Smithsburg's full measure

May 31, 2007|by ANDREW SCHOTZ

SMITHSBURG - Names on a stone were recalled Wednesday as friends, relatives and veterans, all with something in common: They died at war.

Leonard N. Gish and Allen S. Hartman from World War II.

Richard R. Beard and Kenneth Smith from the Korean War.

Ronald Lee Sanbower from the Vietnam War.

This year's Memorial Day ceremony at Smithsburg's Veterans Park was a chance to remember casualties of war - specifically, rather than as a group.

In some cases, family members said a few words about those who died many years before.

After each name was called, a rose was placed in front of a memorial stone devoted to Smithsburg-area veterans who died in three wars: 10 in World War II, three in Korea and one in Vietnam.


"These people marched off to war, right from this area," guest speaker Glenn Fishack said.

A separate plaque lists many others who served in World War I, but it's not clear who among them died in battle, said Fishack, who served with the U.S. Army and retired as a U.S. Army Reserves master sergeant.

Solemn recognition is necessary at least once a year, Mayor Mildred "Mickey" Myers said during Wednesday's ceremony. "Our fallen heroes deserve more than a brief moment of honor," she said.

Among them were Arthur and Robert Hessong, who died in World War II.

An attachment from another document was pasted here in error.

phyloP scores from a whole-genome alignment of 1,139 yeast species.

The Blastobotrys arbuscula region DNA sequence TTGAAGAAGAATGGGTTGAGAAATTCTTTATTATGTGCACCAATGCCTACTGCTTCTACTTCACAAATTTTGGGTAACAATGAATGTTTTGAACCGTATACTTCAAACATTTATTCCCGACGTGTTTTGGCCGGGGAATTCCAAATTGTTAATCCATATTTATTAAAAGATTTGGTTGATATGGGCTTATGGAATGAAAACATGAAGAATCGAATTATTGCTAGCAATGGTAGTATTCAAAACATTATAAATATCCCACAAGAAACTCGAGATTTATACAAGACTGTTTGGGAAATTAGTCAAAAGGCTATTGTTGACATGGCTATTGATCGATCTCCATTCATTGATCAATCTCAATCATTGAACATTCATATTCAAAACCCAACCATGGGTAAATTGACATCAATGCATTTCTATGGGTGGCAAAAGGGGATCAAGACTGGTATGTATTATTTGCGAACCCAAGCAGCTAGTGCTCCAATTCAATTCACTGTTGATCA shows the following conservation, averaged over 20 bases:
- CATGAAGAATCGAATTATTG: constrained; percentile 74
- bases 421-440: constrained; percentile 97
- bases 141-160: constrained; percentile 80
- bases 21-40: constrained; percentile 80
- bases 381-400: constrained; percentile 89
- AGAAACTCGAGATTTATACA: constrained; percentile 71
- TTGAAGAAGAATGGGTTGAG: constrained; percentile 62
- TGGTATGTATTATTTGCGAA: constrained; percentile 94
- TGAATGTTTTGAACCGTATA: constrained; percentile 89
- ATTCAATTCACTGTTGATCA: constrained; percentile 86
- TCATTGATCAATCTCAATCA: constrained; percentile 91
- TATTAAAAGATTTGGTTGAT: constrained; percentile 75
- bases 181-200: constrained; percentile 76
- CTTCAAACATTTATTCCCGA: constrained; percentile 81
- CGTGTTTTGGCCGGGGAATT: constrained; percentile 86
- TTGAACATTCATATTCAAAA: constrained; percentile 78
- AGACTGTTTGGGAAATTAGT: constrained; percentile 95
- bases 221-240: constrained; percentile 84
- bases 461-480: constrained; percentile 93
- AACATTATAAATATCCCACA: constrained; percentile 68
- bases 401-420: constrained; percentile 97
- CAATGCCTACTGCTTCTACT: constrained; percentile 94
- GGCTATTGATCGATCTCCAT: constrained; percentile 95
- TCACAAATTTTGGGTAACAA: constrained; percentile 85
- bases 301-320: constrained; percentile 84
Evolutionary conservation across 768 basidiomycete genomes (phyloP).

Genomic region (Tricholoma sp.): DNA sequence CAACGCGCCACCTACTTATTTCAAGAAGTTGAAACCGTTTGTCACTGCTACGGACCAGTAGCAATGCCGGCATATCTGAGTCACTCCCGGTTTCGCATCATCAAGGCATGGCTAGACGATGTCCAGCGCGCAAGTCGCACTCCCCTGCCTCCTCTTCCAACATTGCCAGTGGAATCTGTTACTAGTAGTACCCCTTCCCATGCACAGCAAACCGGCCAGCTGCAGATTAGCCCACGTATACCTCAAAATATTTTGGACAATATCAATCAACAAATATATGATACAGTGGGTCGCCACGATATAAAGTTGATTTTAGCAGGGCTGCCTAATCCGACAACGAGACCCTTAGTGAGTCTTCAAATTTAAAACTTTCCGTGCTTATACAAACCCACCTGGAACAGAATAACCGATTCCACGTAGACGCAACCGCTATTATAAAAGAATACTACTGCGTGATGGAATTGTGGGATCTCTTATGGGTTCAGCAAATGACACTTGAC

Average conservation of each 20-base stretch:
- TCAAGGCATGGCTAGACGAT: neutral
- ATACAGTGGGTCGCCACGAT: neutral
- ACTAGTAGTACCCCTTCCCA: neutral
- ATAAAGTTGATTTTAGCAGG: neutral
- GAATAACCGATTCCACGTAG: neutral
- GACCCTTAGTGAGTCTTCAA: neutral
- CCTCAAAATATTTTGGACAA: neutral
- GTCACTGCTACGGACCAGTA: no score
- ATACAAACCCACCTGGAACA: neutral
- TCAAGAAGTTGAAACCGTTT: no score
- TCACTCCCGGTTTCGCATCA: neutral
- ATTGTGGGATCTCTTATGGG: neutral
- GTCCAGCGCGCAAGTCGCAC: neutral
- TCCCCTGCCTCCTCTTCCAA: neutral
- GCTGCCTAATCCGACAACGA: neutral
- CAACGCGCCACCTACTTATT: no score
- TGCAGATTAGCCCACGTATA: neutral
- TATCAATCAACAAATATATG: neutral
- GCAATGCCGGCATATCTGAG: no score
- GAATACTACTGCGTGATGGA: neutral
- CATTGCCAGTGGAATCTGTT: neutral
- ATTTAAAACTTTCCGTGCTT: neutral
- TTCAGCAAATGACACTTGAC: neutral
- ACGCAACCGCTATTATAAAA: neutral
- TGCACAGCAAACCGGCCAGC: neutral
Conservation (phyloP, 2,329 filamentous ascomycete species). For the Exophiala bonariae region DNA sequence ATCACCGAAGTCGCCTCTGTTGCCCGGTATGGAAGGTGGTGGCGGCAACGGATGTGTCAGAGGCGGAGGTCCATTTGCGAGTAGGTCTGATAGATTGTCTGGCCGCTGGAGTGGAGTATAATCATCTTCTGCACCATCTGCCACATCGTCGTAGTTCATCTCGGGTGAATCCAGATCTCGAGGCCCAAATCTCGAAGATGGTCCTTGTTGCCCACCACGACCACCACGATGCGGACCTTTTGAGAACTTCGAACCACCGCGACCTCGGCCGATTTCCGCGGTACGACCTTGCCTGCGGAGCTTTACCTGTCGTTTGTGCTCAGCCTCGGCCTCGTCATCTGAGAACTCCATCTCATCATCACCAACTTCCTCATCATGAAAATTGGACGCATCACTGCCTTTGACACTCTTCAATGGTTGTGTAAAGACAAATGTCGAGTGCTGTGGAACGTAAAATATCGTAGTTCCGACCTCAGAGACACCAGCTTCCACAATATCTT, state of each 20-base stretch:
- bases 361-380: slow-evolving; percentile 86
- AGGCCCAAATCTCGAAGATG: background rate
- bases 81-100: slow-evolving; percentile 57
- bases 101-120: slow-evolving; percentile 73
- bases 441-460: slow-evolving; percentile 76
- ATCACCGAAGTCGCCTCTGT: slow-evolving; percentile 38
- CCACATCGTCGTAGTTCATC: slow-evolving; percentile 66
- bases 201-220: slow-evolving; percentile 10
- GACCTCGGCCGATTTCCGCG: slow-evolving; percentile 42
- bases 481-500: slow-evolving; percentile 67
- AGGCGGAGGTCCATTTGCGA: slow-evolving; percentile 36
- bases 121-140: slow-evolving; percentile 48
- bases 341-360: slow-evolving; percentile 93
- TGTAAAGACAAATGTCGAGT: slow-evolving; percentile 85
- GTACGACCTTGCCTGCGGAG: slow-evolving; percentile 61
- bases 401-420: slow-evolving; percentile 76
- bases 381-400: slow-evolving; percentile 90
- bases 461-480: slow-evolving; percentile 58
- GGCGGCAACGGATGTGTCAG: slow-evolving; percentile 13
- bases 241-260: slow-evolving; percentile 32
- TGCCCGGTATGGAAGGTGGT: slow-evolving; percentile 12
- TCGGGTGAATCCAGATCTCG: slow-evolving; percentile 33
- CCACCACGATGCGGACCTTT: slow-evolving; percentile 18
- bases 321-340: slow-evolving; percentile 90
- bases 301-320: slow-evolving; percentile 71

Six Hessong brothers served during the war, said Paul Hessong, 77, the youngest of nine brothers.

The Hessongs grew up working hard on a farm. "Nobody had anything then," he said.

Robert was killed in Normandy, not long after the D-Day landing in June 1944, Paul Hessong said.

Arthur was killed in Italy about two months later.

Paul Hessong remembers the sadness of hearing of his brothers' deaths when he was about 14 years old, with no details.

Four other Hessong brothers survived the war: James, in the Navy; Joseph, in the Army; Parker, a paratrooper; and Charles, in the Army.

Ronald Sanbower was 20 when he was killed in Vietnam in April 1971, said Nancy Brown, one of his sisters.

"I was at my home," she said. "My daddy came out and told me he had gotten word."

Brown said her brother was a helicopter mechanic who once thought about working on airplanes as a career.

Donald Brown, Nancy's husband, said Sanbower liked to hunt deer and rabbits.

After graduating from Smithsburg High School, Sanbower worked as a carpenter, Nancy Brown said.

Then, he was sent off to war. His reaction, she said, was "like most kids who don't want to go. You don't have much choice when you're drafted."

Nancy Brown called remembrance ceremonies like Wednesday's both helpful and painful. "It still hurts when you stop to think about it after all these years," she said.

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